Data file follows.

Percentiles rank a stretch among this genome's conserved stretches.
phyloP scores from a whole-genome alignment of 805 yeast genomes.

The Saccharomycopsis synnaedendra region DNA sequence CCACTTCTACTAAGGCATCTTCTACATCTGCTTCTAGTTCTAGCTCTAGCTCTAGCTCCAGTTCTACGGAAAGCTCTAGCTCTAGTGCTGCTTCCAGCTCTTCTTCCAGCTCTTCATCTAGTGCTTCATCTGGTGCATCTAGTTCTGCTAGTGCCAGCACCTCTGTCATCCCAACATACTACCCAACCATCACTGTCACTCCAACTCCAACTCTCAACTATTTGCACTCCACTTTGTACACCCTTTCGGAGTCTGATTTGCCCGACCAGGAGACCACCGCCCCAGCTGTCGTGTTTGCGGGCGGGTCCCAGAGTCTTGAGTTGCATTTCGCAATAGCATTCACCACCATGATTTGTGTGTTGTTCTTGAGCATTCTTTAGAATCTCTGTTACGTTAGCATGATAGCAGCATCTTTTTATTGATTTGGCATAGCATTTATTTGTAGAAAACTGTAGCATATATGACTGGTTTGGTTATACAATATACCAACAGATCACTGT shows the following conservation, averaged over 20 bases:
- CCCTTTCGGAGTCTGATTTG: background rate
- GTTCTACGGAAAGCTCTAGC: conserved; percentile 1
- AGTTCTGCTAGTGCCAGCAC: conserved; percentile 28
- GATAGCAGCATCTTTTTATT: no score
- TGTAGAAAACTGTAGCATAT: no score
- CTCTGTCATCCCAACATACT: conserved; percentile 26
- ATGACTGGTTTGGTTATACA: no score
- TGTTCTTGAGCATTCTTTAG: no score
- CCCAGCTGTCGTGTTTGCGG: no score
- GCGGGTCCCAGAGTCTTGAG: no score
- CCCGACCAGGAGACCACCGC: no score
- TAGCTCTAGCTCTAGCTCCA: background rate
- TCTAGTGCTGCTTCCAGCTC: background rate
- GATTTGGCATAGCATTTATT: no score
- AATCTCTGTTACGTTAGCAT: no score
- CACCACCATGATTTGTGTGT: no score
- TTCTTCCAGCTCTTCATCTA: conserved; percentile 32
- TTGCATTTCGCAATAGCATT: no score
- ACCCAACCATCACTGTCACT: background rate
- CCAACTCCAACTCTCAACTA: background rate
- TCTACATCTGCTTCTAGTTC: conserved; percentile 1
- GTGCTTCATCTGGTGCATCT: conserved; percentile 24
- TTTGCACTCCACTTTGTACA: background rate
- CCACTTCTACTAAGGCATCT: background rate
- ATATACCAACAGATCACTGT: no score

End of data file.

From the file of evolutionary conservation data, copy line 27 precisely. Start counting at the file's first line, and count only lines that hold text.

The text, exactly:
- CCACTTCTACTAAGGCATCT: background rate